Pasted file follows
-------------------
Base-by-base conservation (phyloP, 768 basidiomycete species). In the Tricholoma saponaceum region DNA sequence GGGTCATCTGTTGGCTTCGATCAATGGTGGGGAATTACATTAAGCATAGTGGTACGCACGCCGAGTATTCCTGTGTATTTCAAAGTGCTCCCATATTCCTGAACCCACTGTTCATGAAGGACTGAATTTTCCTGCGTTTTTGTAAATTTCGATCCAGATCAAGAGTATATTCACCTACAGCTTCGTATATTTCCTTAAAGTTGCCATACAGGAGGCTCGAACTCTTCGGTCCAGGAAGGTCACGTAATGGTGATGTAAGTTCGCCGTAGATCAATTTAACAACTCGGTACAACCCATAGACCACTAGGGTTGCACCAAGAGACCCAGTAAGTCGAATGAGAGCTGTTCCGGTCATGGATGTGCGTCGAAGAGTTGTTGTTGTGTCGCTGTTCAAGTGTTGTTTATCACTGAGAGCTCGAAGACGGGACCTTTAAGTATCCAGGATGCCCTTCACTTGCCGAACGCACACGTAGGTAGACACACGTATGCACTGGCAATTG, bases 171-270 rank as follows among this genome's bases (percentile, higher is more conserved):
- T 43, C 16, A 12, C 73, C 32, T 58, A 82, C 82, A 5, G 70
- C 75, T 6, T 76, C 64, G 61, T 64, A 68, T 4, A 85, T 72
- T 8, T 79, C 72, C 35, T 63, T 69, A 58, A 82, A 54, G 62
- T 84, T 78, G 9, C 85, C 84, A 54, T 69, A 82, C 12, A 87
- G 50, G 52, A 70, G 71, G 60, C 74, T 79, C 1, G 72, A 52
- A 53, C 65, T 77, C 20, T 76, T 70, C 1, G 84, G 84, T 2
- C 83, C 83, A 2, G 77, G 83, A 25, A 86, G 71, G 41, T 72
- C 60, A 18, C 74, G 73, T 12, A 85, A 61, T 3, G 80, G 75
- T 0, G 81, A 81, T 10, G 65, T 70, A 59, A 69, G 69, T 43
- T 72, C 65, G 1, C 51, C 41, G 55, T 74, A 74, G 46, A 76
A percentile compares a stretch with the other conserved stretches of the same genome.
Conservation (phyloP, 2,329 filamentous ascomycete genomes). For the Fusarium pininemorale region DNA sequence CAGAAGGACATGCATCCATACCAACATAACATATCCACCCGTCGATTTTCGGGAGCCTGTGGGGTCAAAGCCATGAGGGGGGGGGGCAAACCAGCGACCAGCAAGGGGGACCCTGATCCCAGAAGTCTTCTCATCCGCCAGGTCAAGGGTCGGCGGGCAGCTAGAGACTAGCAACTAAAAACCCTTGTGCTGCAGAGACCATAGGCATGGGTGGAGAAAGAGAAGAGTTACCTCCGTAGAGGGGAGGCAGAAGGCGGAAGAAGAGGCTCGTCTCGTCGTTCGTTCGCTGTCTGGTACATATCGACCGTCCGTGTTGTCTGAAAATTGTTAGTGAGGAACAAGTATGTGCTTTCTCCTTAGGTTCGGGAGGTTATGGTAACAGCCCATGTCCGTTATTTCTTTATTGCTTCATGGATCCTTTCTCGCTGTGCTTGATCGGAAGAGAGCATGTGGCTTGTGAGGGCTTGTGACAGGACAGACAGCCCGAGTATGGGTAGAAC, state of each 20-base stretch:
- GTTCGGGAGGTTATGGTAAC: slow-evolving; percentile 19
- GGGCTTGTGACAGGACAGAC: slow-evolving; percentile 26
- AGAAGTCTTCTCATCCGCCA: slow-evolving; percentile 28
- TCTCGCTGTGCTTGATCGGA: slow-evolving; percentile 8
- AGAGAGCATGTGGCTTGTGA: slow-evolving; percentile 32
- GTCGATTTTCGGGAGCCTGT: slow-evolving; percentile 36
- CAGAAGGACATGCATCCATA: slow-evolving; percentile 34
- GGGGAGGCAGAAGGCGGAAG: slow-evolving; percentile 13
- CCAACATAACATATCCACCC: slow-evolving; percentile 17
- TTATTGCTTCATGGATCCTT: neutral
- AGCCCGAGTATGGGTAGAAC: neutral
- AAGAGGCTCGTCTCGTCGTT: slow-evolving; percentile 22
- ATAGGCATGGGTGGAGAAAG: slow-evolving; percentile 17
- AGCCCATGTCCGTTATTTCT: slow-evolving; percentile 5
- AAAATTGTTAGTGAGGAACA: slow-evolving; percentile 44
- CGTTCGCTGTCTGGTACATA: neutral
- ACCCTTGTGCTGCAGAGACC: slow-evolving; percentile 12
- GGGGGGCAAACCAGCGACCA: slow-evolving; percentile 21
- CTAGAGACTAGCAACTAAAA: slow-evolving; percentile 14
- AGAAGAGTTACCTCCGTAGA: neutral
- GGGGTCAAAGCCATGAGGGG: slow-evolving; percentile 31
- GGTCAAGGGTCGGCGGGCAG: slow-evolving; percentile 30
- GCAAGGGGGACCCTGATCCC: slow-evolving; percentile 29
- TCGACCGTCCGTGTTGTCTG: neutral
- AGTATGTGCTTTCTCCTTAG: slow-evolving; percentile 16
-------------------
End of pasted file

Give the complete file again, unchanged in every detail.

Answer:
Base-by-base conservation (phyloP, 768 basidiomycete species). In the Tricholoma saponaceum region DNA sequence GGGTCATCTGTTGGCTTCGATCAATGGTGGGGAATTACATTAAGCATAGTGGTACGCACGCCGAGTATTCCTGTGTATTTCAAAGTGCTCCCATATTCCTGAACCCACTGTTCATGAAGGACTGAATTTTCCTGCGTTTTTGTAAATTTCGATCCAGATCAAGAGTATATTCACCTACAGCTTCGTATATTTCCTTAAAGTTGCCATACAGGAGGCTCGAACTCTTCGGTCCAGGAAGGTCACGTAATGGTGATGTAAGTTCGCCGTAGATCAATTTAACAACTCGGTACAACCCATAGACCACTAGGGTTGCACCAAGAGACCCAGTAAGTCGAATGAGAGCTGTTCCGGTCATGGATGTGCGTCGAAGAGTTGTTGTTGTGTCGCTGTTCAAGTGTTGTTTATCACTGAGAGCTCGAAGACGGGACCTTTAAGTATCCAGGATGCCCTTCACTTGCCGAACGCACACGTAGGTAGACACACGTATGCACTGGCAATTG, bases 171-270 rank as follows among this genome's bases (percentile, higher is more conserved):
- T 43, C 16, A 12, C 73, C 32, T 58, A 82, C 82, A 5, G 70
- C 75, T 6, T 76, C 64, G 61, T 64, A 68, T 4, A 85, T 72
- T 8, T 79, C 72, C 35, T 63, T 69, A 58, A 82, A 54, G 62
- T 84, T 78, G 9, C 85, C 84, A 54, T 69, A 82, C 12, A 87
- G 50, G 52, A 70, G 71, G 60, C 74, T 79, C 1, G 72, A 52
- A 53, C 65, T 77, C 20, T 76, T 70, C 1, G 84, G 84, T 2
- C 83, C 83, A 2, G 77, G 83, A 25, A 86, G 71, G 41, T 72
- C 60, A 18, C 74, G 73, T 12, A 85, A 61, T 3, G 80, G 75
- T 0, G 81, A 81, T 10, G 65, T 70, A 59, A 69, G 69, T 43
- T 72, C 65, G 1, C 51, C 41, G 55, T 74, A 74, G 46, A 76
A percentile compares a stretch with the other conserved stretches of the same genome.
Conservation (phyloP, 2,329 filamentous ascomycete genomes). For the Fusarium pininemorale region DNA sequence CAGAAGGACATGCATCCATACCAACATAACATATCCACCCGTCGATTTTCGGGAGCCTGTGGGGTCAAAGCCATGAGGGGGGGGGGCAAACCAGCGACCAGCAAGGGGGACCCTGATCCCAGAAGTCTTCTCATCCGCCAGGTCAAGGGTCGGCGGGCAGCTAGAGACTAGCAACTAAAAACCCTTGTGCTGCAGAGACCATAGGCATGGGTGGAGAAAGAGAAGAGTTACCTCCGTAGAGGGGAGGCAGAAGGCGGAAGAAGAGGCTCGTCTCGTCGTTCGTTCGCTGTCTGGTACATATCGACCGTCCGTGTTGTCTGAAAATTGTTAGTGAGGAACAAGTATGTGCTTTCTCCTTAGGTTCGGGAGGTTATGGTAACAGCCCATGTCCGTTATTTCTTTATTGCTTCATGGATCCTTTCTCGCTGTGCTTGATCGGAAGAGAGCATGTGGCTTGTGAGGGCTTGTGACAGGACAGACAGCCCGAGTATGGGTAGAAC, state of each 20-base stretch:
- GTTCGGGAGGTTATGGTAAC: slow-evolving; percentile 19
- GGGCTTGTGACAGGACAGAC: slow-evolving; percentile 26
- AGAAGTCTTCTCATCCGCCA: slow-evolving; percentile 28
- TCTCGCTGTGCTTGATCGGA: slow-evolving; percentile 8
- AGAGAGCATGTGGCTTGTGA: slow-evolving; percentile 32
- GTCGATTTTCGGGAGCCTGT: slow-evolving; percentile 36
- CAGAAGGACATGCATCCATA: slow-evolving; percentile 34
- GGGGAGGCAGAAGGCGGAAG: slow-evolving; percentile 13
- CCAACATAACATATCCACCC: slow-evolving; percentile 17
- TTATTGCTTCATGGATCCTT: neutral
- AGCCCGAGTATGGGTAGAAC: neutral
- AAGAGGCTCGTCTCGTCGTT: slow-evolving; percentile 22
- ATAGGCATGGGTGGAGAAAG: slow-evolving; percentile 17
- AGCCCATGTCCGTTATTTCT: slow-evolving; percentile 5
- AAAATTGTTAGTGAGGAACA: slow-evolving; percentile 44
- CGTTCGCTGTCTGGTACATA: neutral
- ACCCTTGTGCTGCAGAGACC: slow-evolving; percentile 12
- GGGGGGCAAACCAGCGACCA: slow-evolving; percentile 21
- CTAGAGACTAGCAACTAAAA: slow-evolving; percentile 14
- AGAAGAGTTACCTCCGTAGA: neutral
- GGGGTCAAAGCCATGAGGGG: slow-evolving; percentile 31
- GGTCAAGGGTCGGCGGGCAG: slow-evolving; percentile 30
- GCAAGGGGGACCCTGATCCC: slow-evolving; percentile 29
- TCGACCGTCCGTGTTGTCTG: neutral
- AGTATGTGCTTTCTCCTTAG: slow-evolving; percentile 16